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Listening to old Carpenters 12" LPs

Discussion in 'A Song For You: The Carpenters Forum' started by Darthskyguy, Jan 22, 2019.

  1. Darthskyguy

    Darthskyguy We are your friends Thread Starter

    I hate calling them vinyl.

    I have recently purchased a used turntable in order to listen to my dad's old Carpenters records. I was wondering if anybody here had a record preparation ritual that they swore by in order to properly clean them prior to listening and ensure that they sound their best?
     
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  2. Rick-An Ordinary Fool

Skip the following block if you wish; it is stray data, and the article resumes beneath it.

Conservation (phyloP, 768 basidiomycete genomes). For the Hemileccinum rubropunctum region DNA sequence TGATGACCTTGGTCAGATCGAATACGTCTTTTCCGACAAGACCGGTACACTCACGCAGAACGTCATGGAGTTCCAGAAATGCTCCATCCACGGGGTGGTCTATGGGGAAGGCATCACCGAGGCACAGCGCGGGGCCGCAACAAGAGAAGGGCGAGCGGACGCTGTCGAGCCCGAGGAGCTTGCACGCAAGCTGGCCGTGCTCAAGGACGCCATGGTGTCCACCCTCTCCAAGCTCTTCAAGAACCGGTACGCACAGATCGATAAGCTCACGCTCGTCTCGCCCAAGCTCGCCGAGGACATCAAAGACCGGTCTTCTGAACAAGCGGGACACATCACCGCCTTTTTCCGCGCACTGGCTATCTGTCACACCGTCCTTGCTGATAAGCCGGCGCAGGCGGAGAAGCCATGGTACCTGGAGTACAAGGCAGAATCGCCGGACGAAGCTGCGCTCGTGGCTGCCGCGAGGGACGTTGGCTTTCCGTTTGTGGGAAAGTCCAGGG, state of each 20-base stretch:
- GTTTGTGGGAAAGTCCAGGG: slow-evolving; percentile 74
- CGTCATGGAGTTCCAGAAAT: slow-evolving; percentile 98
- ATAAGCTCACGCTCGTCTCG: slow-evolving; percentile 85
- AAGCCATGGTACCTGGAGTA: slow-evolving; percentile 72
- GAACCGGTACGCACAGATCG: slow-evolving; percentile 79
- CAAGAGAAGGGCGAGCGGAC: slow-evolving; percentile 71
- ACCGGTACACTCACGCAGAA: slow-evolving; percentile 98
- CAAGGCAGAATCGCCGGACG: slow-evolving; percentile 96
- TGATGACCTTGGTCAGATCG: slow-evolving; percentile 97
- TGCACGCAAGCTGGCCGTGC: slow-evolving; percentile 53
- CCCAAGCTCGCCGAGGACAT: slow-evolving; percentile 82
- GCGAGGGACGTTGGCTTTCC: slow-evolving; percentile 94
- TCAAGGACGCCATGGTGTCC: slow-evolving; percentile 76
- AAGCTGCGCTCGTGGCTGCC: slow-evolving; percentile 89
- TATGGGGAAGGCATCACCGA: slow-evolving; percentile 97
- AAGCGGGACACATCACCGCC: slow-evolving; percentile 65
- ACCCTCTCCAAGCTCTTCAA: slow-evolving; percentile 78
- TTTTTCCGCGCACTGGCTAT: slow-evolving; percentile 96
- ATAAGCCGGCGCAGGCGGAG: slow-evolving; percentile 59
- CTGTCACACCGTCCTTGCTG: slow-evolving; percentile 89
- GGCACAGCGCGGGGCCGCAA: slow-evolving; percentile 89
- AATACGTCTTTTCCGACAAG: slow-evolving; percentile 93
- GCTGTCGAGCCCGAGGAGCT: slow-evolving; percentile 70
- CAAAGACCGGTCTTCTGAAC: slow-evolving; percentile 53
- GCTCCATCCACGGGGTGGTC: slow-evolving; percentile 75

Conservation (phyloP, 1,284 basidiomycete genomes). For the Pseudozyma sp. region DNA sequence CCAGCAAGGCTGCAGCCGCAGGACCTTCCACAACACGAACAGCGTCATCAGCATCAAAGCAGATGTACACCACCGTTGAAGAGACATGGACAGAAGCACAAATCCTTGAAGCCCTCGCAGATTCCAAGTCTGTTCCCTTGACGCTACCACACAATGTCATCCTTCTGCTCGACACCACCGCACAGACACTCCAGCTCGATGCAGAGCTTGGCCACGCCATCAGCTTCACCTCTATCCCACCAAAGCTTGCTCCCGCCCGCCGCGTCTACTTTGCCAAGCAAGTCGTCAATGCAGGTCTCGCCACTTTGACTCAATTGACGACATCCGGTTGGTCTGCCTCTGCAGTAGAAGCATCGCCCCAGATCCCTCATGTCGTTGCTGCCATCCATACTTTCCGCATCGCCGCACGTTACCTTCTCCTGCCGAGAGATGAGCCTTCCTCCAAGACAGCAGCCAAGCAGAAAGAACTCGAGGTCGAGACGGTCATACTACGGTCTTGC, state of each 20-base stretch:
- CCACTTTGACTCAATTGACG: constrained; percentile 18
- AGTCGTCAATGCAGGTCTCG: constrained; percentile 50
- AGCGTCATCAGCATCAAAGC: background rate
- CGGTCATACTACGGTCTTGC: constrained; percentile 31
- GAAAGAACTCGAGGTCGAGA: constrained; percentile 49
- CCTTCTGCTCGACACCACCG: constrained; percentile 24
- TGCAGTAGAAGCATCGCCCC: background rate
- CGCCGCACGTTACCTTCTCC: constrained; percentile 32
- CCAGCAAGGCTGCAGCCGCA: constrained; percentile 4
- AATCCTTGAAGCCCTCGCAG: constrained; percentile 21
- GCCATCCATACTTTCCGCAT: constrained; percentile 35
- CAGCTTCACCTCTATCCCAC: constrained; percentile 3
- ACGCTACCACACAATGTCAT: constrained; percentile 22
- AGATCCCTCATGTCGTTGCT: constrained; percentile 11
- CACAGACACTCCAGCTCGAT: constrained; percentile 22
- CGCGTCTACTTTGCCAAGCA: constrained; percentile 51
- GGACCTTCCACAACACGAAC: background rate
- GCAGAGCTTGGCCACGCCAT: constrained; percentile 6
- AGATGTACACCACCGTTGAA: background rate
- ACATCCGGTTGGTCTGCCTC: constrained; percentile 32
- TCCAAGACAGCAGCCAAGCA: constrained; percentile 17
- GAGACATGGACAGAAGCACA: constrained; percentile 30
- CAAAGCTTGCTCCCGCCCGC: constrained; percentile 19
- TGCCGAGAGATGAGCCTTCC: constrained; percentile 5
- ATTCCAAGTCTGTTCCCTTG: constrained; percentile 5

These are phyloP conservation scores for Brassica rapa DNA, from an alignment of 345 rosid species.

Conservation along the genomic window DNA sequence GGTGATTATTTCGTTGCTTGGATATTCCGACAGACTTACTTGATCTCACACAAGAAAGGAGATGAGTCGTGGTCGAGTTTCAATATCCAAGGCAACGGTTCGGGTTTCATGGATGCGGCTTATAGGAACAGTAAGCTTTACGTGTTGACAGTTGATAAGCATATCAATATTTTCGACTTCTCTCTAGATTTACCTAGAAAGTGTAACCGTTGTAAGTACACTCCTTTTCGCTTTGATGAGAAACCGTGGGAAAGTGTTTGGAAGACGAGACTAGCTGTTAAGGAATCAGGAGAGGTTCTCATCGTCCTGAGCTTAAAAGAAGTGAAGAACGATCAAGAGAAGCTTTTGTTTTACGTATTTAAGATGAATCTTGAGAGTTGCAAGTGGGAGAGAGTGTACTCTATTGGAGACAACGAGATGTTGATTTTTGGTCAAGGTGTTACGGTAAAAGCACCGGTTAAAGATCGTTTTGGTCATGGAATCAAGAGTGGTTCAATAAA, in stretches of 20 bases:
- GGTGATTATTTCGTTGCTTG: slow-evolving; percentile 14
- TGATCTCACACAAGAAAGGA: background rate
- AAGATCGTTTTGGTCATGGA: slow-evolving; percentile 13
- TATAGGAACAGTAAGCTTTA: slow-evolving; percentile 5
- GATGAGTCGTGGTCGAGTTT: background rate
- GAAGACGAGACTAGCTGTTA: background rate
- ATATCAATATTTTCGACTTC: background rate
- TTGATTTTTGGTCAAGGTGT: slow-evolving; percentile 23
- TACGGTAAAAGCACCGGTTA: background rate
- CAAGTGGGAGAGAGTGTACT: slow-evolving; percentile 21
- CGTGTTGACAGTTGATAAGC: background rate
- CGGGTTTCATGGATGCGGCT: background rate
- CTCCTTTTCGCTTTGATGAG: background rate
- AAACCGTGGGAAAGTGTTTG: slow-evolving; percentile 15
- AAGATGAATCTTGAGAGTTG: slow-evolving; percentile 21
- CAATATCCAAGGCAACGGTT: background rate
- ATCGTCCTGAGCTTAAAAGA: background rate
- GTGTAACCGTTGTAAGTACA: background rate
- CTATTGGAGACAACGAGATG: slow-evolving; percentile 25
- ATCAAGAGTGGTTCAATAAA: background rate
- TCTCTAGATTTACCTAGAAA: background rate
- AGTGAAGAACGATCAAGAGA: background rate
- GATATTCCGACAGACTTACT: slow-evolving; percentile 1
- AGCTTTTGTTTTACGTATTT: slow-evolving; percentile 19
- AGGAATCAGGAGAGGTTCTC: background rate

Rick-An Ordinary Fool Well-Known Member

    FL
    I have a Nitty Gritty Record Doctor machine, first special solution then apply it with the correct brush then it vacuums the record to extract the dirt and dust particles in the grooves. It’s the best investment and pays for itself if you collect a lot of records. The machine comes with an adapter for 7” and 12” records. You might find less expensive ways but you get what you pay for. :)

    Here is the one I have...I don’t think I paid more than $200.00 for it.

    https://www.needledoctor.com/Record-Doctor-V-Vinyl-Cleaning-Machine
     
    Last edited: Jan 22, 2019